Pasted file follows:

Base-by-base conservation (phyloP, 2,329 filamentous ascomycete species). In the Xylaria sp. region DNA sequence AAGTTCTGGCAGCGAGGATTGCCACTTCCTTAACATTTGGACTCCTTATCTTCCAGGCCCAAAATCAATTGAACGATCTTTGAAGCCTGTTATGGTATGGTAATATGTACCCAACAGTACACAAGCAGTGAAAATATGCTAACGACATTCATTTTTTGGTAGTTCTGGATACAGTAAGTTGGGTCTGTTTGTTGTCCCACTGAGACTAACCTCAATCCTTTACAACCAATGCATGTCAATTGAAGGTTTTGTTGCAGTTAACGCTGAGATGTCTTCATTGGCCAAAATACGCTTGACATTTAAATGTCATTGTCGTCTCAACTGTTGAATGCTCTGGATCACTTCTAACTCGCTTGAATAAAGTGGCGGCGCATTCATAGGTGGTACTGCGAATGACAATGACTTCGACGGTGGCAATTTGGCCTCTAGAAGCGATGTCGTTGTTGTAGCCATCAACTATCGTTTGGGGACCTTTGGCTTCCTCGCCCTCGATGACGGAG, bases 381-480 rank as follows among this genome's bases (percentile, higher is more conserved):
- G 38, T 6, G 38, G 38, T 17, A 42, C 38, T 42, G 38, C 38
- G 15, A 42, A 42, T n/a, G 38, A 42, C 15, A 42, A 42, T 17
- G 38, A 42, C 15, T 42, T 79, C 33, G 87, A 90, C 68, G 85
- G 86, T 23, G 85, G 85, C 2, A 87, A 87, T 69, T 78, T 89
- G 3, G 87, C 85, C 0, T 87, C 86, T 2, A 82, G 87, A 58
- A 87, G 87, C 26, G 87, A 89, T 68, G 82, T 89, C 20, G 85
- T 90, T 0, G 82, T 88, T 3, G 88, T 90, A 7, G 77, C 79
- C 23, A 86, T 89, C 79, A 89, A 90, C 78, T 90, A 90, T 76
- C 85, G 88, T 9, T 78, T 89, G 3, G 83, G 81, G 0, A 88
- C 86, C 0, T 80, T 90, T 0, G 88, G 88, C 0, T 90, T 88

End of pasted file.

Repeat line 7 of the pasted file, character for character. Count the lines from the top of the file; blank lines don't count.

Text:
- A 87, G 87, C 26, G 87, A 89, T 68, G 82, T 89, C 20, G 85